This is another story, one that dealt with religious fervor of the Melayu and non-Melayu. But the Christians and Catholics in Singapore were not to be blamed, so the Christians were not targeted but the English courts and administrators of the country, which was then under British rule.

They were said or charged for being insensitive to the feelings of the Melayu, and for not giving the case to them, since they saw Natrah as being ‘them’ and forcing her to return to her original religion, meant that the Melayu had been separated from Islam by the English courts in Singapore.

Unfortunately, the Natrah Riots too could not have happened the way it did, if the Old Malayan Cinema was all encompassing; it wasn’t, simply because the issue was not a racial one but a religious one.

And such issues had never actually been dealt with in any film produced by the studios in Jalan Ampas and East Coat Road, so the riots happened unexpectedly as the producers did not foresee such an issue arising; otherwise, they would have done something to create films with.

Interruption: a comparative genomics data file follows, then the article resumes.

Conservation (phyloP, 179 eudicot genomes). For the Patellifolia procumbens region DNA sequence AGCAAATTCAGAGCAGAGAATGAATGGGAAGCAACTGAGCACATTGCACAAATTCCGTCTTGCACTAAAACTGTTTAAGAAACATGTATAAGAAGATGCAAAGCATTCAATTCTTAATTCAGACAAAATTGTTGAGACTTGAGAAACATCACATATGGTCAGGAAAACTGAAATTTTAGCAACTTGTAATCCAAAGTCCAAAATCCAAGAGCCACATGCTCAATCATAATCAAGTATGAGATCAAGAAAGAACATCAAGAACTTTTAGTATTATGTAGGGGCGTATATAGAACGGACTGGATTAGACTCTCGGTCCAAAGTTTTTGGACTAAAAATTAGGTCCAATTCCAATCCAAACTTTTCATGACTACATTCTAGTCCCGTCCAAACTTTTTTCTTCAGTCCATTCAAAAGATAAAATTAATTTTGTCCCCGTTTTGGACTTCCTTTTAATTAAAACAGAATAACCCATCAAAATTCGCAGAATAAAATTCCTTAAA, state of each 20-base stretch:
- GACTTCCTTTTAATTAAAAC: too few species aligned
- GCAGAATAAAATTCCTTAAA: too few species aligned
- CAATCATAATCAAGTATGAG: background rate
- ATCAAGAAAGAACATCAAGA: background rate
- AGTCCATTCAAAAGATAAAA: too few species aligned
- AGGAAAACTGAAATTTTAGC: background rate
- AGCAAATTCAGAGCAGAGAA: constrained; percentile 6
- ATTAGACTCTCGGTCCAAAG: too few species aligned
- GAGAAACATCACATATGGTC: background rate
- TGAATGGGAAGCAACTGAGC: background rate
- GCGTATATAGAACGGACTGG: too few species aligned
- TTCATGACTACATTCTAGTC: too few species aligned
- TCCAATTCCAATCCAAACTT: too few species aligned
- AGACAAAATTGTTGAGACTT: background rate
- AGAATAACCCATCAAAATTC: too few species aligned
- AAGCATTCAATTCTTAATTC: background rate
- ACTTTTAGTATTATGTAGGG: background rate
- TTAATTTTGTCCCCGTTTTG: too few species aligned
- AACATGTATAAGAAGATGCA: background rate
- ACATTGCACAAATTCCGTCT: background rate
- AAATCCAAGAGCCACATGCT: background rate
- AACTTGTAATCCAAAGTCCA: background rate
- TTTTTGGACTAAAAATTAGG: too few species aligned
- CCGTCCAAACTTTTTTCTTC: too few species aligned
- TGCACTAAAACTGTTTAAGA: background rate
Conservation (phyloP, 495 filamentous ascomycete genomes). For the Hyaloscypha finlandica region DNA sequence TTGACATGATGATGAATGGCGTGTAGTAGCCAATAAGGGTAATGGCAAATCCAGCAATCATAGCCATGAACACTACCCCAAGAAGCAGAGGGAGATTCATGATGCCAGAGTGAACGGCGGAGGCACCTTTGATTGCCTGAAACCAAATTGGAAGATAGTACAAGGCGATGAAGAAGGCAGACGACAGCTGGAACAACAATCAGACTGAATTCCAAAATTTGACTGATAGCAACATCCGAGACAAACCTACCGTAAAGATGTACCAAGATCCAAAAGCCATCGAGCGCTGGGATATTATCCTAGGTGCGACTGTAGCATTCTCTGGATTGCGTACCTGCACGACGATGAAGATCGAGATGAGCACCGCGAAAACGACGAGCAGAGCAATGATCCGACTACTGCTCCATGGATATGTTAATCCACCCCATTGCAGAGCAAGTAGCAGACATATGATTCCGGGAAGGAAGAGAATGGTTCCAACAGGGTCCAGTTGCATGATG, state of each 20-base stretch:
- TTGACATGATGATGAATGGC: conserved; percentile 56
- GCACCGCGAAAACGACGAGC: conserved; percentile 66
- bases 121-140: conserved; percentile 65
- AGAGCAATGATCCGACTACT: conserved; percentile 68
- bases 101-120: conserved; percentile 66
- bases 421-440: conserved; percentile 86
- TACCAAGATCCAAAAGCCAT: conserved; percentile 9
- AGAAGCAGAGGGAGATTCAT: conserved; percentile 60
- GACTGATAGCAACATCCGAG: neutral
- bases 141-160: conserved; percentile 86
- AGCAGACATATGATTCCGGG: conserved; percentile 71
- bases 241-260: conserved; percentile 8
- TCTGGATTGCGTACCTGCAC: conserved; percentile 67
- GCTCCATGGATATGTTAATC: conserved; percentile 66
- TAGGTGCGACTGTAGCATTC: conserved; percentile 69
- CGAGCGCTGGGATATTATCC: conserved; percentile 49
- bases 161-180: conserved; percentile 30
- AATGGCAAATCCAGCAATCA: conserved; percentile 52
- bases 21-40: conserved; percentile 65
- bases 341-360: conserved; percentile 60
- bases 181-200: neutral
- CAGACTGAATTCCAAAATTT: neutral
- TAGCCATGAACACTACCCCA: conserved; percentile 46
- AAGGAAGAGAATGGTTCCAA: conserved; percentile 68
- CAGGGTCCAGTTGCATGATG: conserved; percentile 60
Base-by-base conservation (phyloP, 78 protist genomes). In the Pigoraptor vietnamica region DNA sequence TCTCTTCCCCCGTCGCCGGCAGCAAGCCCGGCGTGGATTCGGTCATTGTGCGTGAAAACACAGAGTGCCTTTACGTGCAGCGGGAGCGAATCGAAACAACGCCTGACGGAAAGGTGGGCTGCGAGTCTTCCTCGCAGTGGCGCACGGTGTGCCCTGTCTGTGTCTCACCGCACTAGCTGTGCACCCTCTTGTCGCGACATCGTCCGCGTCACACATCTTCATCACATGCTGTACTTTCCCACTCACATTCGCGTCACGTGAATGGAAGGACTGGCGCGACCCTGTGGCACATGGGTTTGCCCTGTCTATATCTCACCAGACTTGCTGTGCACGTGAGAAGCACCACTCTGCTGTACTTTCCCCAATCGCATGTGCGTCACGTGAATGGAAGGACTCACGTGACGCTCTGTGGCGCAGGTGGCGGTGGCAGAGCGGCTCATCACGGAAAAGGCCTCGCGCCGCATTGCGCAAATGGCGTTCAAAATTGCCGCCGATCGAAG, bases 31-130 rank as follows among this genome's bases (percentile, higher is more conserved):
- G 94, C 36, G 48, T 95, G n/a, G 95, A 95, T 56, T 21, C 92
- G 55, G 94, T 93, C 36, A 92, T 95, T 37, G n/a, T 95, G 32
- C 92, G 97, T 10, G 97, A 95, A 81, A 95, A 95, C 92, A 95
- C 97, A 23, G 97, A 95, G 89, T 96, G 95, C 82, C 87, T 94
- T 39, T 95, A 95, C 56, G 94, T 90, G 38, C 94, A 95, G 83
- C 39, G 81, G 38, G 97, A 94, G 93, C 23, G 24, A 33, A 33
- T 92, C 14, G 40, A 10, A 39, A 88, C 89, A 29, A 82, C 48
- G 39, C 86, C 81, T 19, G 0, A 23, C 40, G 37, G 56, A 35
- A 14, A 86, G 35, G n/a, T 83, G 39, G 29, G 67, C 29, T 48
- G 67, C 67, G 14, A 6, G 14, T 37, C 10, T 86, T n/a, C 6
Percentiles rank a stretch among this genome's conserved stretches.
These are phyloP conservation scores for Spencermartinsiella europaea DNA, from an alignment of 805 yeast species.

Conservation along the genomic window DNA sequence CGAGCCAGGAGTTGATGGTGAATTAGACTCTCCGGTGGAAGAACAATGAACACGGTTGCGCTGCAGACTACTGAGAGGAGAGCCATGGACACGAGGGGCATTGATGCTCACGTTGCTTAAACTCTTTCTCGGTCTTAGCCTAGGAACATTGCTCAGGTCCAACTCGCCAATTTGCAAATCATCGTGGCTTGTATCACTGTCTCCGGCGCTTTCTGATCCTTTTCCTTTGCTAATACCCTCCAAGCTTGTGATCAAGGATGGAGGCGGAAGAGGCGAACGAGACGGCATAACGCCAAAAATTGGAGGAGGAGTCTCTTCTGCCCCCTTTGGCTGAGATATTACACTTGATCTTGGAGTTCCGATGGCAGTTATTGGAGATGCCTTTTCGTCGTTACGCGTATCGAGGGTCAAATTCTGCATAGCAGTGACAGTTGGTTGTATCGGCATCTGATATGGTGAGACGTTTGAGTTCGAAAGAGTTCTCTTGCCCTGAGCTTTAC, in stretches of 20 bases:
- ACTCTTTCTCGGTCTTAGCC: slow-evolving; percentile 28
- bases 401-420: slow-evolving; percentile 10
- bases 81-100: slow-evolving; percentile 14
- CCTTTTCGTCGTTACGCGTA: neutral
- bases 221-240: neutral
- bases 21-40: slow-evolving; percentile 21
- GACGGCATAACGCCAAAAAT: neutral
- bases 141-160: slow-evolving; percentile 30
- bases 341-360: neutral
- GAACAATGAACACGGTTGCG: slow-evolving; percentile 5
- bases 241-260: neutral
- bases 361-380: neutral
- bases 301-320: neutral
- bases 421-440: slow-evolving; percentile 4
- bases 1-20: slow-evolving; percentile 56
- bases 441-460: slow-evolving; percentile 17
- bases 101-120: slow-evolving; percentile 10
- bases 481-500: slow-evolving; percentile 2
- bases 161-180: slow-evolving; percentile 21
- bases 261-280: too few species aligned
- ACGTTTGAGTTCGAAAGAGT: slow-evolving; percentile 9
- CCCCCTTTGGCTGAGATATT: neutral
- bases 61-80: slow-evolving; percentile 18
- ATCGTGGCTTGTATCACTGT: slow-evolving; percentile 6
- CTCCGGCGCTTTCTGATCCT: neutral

Unfortunately, religious issues of that nature which had created the Natrah Riots could not have been turned into films as the issue of religion was still considered to be a minor one.

And even till today, such issues of inter-religious marriages or union have never been turned into debate or a discourse in any film.

There were however attempts to create films that deal with inter-racial marriages, but they were dealt on the most superficial levels so that the discourses are obtuse and not direct, and inferred.

Even Hollywood has never made any attempt to produce films that deal with inter-religious marriages or unions. Some have them in the sub-plots and have references to it.

And it was therefore a surprise that the Natrah Riots had to happen, despite it happening during the ‘heydays’ of the cinema, when many important and interesting films were produced during this decade, prior to the riots and immediately afterwards.

It was not a surprise why the Natrah riots happened, and not long afterwards, the 13 May, 1969 racial clash.

These are not totally isolated incidents; they are related, with one happening in Singapore and the other in Kuala Lumpur.